Walkin’ in a Colorado WinterWonderGrass

Music scenes are riddled with a lot of traditions, a lot of staples that go hand in hand with the community and culture that is created around every genre of music . The bluegrass/jamgrass scene has grown exponentially in the last few years and, with that, the traditions have grown as well. One of these is WinterWonderGrass, held this past weekend in Steamboat Springs, Colorado. In its eighth year, the tiny, homegrown festival boasted an amazing lineup for its 2020 edition and was a blessing for bluegrass & string music fans across the nation.

This winter wonder festival takes place in the famous mountain town of Steamboat Springs. Nestled in the upper valley of the Yampa River, the picture-perfect, post card scenery overshadowed the fact that temperatures for the weekend didn’t surpass 30 degrees. Day one included intimate sets in each of the three tents from Buffalo Commons, John Stickley Trio, and an amazing new and rising artist, Molly Tuttle, with headlining sets from Grammy-nominated Nashville band Della Mae, the incomparable Keller and The Keels, and one of the hottest acts in music right now, Billy Strings. His first headlining set of the 2020 festival season included a fitting “Steamboat Whistle Blues,” “Highway Hypnosis,” and a “Train Train” encore that concluded an amazing first day of music, and reminded fans in attendance why Billy Strings is everything they love about this great event.

The second day on the mountain started off with a new tradition, a set entitled WinterWonderWoman. A collaborative set of covers and some bluegrass and country classics was performed by a group of amazing female musicians who performed throughout the weekend. On the main stage Nikki Lane, the extremely gifted country rock songwriter, proved to a packed audience that her blues guitar and vintage ’60s country-pop swagger fit right in with the WinterWonderGrass family. Despite all the firsts on the second day of the festival, it was a headlining set by festival veterans Greensky Bluegrass that reminded fans what WinterWonderGrass is all about. With a chilling and emotional “Wish I Didn’t Know” to start it all off, Greensky filled the rest of their set with tracks like “Worried about the Weather” and “Old Barn” and, with Jennifer Hartswick as a special guest, they rocked the mountains with a debut cover of Pat Benatar’s smash hit “Heartbreaker”. There is a special bond between Greensky Bluegrass and WinterWonderGrass that proves year after year how special the bond is between their music and its fans.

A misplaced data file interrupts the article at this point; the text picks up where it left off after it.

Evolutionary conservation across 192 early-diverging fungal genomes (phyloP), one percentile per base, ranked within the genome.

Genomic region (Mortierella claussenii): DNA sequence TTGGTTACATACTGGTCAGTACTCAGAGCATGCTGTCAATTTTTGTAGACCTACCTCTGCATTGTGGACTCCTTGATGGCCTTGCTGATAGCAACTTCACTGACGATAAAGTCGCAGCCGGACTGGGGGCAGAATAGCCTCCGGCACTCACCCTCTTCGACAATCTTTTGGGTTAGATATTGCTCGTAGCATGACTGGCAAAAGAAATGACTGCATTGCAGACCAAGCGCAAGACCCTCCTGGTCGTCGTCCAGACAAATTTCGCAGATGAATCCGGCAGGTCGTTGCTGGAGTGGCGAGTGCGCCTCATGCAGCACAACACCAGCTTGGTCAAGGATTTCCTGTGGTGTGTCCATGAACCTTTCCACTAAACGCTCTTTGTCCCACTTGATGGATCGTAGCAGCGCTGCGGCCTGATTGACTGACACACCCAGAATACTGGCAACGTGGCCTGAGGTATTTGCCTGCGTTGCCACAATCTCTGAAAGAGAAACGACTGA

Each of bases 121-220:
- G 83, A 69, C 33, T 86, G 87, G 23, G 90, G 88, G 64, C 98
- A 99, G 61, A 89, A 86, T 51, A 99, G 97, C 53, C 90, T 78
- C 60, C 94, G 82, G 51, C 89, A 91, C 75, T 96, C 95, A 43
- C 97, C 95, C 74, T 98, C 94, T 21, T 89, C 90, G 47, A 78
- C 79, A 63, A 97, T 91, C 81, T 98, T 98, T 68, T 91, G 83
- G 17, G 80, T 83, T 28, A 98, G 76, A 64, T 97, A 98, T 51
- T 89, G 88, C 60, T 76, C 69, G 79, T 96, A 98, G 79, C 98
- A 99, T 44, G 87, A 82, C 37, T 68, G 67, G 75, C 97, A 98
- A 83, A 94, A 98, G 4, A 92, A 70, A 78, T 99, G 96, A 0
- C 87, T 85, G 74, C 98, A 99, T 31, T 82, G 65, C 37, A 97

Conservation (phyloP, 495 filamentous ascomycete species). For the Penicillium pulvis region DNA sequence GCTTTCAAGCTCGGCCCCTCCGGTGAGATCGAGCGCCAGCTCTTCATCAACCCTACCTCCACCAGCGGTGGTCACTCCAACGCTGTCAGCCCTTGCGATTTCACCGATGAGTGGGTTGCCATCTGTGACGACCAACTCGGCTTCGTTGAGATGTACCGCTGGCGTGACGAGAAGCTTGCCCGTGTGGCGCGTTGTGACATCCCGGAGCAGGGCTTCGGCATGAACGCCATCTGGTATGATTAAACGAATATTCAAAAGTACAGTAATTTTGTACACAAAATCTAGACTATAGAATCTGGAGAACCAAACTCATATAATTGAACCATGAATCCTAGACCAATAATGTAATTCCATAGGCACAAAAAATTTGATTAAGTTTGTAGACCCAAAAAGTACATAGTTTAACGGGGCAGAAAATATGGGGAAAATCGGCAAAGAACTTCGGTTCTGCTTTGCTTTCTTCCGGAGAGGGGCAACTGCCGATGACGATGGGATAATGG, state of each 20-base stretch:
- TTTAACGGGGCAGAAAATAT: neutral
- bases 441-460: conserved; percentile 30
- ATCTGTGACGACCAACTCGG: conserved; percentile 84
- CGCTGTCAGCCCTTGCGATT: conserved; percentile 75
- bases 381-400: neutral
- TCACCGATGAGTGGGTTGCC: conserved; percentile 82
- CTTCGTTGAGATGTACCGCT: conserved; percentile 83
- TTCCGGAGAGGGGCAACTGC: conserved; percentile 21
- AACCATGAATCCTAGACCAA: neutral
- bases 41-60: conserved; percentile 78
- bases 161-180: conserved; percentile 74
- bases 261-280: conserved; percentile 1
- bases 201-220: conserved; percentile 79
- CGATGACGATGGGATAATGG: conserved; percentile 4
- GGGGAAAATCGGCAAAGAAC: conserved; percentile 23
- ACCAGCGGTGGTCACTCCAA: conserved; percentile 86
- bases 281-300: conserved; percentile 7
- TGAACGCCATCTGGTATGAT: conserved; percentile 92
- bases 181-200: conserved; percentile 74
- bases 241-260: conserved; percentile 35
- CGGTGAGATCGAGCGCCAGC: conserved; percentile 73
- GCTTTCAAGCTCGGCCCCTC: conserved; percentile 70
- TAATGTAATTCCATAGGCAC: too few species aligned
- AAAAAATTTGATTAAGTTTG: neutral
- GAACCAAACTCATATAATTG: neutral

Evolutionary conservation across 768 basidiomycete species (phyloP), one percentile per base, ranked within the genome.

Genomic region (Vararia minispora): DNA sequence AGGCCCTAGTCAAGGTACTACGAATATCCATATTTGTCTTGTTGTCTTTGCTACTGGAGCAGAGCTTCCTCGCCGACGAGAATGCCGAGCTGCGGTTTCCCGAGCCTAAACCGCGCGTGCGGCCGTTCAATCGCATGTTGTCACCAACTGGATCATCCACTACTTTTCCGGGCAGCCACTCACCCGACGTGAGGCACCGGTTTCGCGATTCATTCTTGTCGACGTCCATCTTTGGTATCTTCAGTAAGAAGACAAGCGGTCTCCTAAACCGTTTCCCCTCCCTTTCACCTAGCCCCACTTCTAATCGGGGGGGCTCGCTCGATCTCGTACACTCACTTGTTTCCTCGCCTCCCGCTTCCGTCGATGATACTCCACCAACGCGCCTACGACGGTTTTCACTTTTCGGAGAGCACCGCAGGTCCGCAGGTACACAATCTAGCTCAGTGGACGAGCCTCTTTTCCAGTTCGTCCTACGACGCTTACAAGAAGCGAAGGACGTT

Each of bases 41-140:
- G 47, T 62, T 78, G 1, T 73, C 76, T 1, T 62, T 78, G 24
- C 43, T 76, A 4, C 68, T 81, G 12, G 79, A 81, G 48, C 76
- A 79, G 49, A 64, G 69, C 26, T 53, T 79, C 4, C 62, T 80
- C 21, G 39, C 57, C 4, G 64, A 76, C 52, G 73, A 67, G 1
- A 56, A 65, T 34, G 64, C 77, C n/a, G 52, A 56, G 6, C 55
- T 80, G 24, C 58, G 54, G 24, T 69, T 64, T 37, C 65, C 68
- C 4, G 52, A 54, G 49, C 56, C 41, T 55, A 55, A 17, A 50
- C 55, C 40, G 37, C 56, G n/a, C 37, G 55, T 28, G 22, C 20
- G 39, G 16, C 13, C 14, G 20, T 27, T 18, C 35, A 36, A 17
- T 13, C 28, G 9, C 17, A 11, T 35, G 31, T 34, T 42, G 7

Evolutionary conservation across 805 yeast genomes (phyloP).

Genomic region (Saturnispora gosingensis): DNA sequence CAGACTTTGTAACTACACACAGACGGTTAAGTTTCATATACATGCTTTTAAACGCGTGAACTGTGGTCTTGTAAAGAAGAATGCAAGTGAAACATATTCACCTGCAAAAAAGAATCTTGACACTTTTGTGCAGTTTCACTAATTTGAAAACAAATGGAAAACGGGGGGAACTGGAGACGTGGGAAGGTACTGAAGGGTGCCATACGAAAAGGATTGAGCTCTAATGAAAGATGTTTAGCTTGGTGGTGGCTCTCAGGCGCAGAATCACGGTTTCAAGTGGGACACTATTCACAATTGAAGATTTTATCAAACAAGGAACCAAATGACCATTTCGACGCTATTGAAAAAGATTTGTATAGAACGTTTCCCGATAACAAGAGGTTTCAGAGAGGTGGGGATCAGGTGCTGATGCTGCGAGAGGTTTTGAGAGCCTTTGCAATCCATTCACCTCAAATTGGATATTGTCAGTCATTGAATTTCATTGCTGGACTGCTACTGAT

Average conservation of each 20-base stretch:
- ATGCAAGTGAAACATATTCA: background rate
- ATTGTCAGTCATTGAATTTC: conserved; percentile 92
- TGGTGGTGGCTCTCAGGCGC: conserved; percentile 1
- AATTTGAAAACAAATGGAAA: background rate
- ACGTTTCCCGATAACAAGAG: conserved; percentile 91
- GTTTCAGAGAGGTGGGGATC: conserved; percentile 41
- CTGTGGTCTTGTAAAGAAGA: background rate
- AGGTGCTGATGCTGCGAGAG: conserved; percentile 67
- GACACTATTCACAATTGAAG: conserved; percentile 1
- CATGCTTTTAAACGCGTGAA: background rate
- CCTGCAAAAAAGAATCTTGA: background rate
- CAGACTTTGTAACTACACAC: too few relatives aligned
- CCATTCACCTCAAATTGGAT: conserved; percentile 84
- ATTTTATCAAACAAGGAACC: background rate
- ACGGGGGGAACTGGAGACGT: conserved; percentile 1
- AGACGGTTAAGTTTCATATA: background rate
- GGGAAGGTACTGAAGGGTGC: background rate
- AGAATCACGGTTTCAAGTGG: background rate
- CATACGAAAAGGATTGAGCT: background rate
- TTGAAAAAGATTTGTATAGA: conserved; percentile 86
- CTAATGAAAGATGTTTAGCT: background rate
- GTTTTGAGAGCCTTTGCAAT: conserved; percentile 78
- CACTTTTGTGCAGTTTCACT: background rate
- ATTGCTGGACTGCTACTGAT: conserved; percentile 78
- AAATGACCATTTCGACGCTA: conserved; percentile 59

As a festival in its eighth year, WinterWonderGrass is very in tune with how quickly things change in the music industry, and the only way to survive and attract new and old fans year after year is to adapt. Day 3 was a look into the future of the festival and how the recent rise of the proclaimed “Outlaw Country” genre has become a perfect companion to bluegrass, this blend of new blood, veterans, country, and bluegrass was the theme of the final day of the music event. With sets from bluegrass legends The Travelin’ McCourys, and another smoking hot set from Billy Strings, the strings element to this eclectic blend was complete. It was the Sunday headliner that added a new sound to this festival and a brand new flavor to this blend of great music. Margo Price has exploded into the country music scene since her debut in 2016 and she did nothing short of that to make her WinterWonderGrass debut. She debuted a new song “Twinkle Twinkle” and even welcomed Billy Strings for a special cover of Janis Joplin’s “Move Over.” She closed out her debut set by sparking a joint, sharing it with the crowd, and encoring with Dolly Parton’s “9 To 5,” a perfect way to close out an amazing weekend of music.

The roving cold weather music festival will continue its 2020 run with stops in Squaw Valley, California from March 27-29 and Stratton, Vermont on April 10 and 11. It still remains one of the top festivals in the country after almost ten years, bringing together multiple genres of music, community, sustainability, and family in some of the most welcoming, majestic mountain communities in the country. 

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